Patrick Space Force Base Unleashes .50-Caliber Aircraft Weapons From Contingency Locations
By 920th Rescue Wing // August 10, 2022
purpose of initiative is to deny the enemy capture, destruction of wing’s task force
BREVARD COUNTY • SATELLITE BEACH, FLORIDA – When the United States military personnel are trapped in enemy territory every minute counts as danger approaches.
When the 920th Aircraft Maintenance Squadron’s weapons specialists were tasked to find a way to use the wing’s HH-60G Pave Hawk weapons systems as a way to defend a contingency location on the ground under enemy attack the team developed a first-of-its-kind use for the aircraft’s two GAU-18 .50-caliber machine guns.
The purpose of this initiative is to deny the enemy capture or destruction of the wing’s task force personnel and equipment at initial and temporary contingency locations (ICL/TCL) and forward alert staging areas (FSAs).
This can be done by employing task force aircraft’s heavy weapons in prepared and hasty positions to create strong points in defense of locations and this will temporarily or permanently deny enemy actions until the force receives reinforcements or is able to maneuver to an alternative location.
“As a wing deployed task force we should use every weapon at our disposal and, if we aren’t, we need to figure out how. Our helicopter’s .50-caliber machine guns are rugged stand-off weapons with excellent penetration in dense foliage commonly found in jungle environments.”
“It is irresponsible not to employ this weapon in as many applications as possible, whether mounted on our aircraft or a tripod on the ground when in extremis situations occur,” said Col. John Dobbin, 920th Rescue Wing commander.
A team of six weapons specialists came up with a way to remove the gun from the aircraft, outfit it with a mechanical spade grip, and set it up on an M205 tripod in under three minutes to defend a position such as an ICL or TCL, forward arming and refueling points (FARP), FSA, or emergency isolating action areas when one of their own personnel recovery task force aircraft is forced down.
“This is something we can use for multiple applications and teach it to anyone for any scenario. Two people with no prior training or experience with the M205 tripod or how to install the .50 cal on it were able to remove and set up the weapon in less than three minutes. Now, a previously unprotected area in somewhere like a jungle can be protected,” said Senior Master Sgt. Timothy Hendrickson, 920th Maintenance Squadron senior enlisted leader.
Having no previous data to go off of, Hendrickson and his team researched with Air Force and Army experts in weapons and tactics to determine how existing equipment might be used. Requirements included zero cost and using something that already existed with a ‘fight with who we have and with what we have right now mindset.
The team reached out to armory personnel for the 1st Cavalry and 120th Infantry Brigade at Fort Hood, Texas. Those conversations covered technical data the Army was using to perform maintenance on the M2 .50 caliber machine gun.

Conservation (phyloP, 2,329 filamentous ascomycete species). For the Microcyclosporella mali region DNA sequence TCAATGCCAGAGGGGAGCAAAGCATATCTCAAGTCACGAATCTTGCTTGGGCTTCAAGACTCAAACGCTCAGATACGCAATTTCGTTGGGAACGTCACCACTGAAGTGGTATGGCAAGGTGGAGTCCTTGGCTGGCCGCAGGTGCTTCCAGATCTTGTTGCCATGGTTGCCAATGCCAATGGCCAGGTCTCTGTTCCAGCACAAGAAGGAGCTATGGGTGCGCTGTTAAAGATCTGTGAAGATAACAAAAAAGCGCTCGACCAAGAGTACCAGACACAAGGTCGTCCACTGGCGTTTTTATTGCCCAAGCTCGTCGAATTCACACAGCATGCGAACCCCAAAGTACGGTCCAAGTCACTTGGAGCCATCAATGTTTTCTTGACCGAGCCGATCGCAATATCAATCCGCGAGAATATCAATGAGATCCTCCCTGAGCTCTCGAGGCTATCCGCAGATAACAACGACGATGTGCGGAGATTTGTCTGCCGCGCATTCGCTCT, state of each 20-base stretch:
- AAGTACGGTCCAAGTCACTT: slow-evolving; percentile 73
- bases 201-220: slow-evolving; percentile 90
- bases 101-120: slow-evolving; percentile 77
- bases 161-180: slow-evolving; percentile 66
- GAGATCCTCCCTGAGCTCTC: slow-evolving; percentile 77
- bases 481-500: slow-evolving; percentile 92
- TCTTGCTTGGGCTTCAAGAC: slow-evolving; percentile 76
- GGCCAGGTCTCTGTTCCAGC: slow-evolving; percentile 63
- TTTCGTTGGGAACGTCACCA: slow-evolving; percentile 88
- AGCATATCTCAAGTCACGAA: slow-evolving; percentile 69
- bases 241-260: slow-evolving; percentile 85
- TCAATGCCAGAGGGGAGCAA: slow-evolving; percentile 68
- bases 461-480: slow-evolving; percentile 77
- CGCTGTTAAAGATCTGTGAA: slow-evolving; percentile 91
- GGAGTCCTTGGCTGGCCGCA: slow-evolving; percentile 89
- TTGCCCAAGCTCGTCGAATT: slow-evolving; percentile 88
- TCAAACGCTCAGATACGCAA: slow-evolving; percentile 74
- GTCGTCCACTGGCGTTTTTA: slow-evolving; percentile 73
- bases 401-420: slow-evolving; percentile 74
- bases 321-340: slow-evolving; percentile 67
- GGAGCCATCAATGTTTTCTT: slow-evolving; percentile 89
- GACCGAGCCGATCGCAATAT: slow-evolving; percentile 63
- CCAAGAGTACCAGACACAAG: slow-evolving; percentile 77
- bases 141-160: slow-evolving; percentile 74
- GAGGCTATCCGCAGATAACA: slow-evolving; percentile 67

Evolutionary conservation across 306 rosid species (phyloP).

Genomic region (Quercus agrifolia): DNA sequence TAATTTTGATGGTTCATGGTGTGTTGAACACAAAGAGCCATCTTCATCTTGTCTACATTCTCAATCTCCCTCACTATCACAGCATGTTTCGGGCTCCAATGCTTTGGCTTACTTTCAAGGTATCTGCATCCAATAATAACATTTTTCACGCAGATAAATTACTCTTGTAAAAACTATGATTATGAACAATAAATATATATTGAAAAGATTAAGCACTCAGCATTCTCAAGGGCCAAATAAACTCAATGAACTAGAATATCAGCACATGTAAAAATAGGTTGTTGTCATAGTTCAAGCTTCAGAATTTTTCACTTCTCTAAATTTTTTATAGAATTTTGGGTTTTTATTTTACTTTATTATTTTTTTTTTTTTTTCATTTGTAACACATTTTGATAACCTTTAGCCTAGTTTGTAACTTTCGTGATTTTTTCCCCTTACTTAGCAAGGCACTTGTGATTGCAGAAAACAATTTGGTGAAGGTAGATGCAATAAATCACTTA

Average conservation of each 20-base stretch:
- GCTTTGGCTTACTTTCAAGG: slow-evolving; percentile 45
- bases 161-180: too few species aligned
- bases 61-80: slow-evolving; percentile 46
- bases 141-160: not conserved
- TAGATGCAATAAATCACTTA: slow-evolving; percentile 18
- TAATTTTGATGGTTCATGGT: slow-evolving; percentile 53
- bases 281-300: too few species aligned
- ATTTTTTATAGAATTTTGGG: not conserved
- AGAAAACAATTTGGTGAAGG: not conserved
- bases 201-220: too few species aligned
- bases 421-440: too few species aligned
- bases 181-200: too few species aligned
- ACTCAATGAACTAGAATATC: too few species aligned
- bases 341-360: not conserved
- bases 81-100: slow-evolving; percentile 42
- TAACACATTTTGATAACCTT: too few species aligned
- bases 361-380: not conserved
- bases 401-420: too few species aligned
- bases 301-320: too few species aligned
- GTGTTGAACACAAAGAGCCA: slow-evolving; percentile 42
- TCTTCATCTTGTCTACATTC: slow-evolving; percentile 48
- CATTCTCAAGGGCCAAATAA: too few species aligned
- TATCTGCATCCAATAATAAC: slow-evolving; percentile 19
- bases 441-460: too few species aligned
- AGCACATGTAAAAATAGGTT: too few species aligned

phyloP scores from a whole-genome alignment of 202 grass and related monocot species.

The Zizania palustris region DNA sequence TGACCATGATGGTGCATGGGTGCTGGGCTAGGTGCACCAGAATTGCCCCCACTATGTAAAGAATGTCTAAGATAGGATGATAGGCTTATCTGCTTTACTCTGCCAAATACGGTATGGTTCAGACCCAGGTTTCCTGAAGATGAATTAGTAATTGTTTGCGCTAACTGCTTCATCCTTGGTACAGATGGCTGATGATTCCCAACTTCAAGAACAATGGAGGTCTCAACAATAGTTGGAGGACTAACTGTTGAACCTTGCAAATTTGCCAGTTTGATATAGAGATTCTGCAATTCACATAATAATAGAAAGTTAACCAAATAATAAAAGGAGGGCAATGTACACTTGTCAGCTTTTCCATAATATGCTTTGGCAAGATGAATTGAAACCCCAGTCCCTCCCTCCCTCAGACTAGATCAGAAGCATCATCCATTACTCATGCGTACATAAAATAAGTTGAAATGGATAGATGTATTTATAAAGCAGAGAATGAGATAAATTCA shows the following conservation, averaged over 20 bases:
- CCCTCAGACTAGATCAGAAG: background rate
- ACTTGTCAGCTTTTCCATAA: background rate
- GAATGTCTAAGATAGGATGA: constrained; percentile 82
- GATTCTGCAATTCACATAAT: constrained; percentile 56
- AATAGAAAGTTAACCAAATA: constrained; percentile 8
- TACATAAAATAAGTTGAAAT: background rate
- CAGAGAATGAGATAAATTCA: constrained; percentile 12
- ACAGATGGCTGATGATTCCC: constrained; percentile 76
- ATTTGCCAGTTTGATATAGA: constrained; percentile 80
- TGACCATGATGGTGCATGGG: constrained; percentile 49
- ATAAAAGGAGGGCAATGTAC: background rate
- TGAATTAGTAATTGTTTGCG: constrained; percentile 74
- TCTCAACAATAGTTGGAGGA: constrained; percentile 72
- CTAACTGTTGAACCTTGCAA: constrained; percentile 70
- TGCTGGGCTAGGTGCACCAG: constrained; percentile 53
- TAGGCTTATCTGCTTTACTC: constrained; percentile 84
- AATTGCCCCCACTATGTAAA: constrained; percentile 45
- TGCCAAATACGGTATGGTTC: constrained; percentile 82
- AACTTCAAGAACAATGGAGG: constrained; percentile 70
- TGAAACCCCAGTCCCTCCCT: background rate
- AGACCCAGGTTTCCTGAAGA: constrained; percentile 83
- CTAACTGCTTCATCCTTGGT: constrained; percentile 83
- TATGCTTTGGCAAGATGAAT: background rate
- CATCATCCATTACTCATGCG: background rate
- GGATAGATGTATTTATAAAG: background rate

This gave them a technical manual to compare the differences between the GAU-18 the 920th RQW uses and the M2, which were very similar.
The support equipment led to talks on what support equipment is used for the M2 and led to find the technical data for the M205 tripod.
Concurrent discussions with Air Force units in Air Force Special Operations Command and Air Force Reserve Command showed this was the best option to proceed forward.
Historically the Pave Hawk’s weapons have had limited defensive use on the ground because of the restricted field of fire created by the hard stops on the gun mounts when the guns are attached to the aircraft, which prevent shooting the aircraft’s rotor blades. They also rely on aircraft power for the gun’s trigger. All these challenges are mitigated when employed as an in extremis ground-based weapon.
“We are now in the stage of developing tactics, techniques, and procedures in coordination with security forces, special warfare, and our special mission aviators. Security Forces are the ground training experts for the defense of initial and temporary contingency locations, and special warfare and mission aviators are the experts for forwarding staging and emergency areas.”
“Eventually, we will incorporate training our task force pilots of HH-60 and HC-130 aircraft to do this as well,” said Hendrickson.
The ability for any personnel in the wing to remove the weapons and employ them is combat multi-capable Airman at its core. These Airmen, as part of a tailorable Personnel Recovery Task Force, can now protect the force, aircraft, and resources in all phases of warfighting.
“If a weapon can be dual purposed, it should be, both in the air and on the ground. When a fight gets sporty the last thing we want is a weapon sitting idle. The work of our weapons team ensures we take the fight to the enemy to either maneuver and overcome or hold them off until reinforcements arrive,” said Dobbin.
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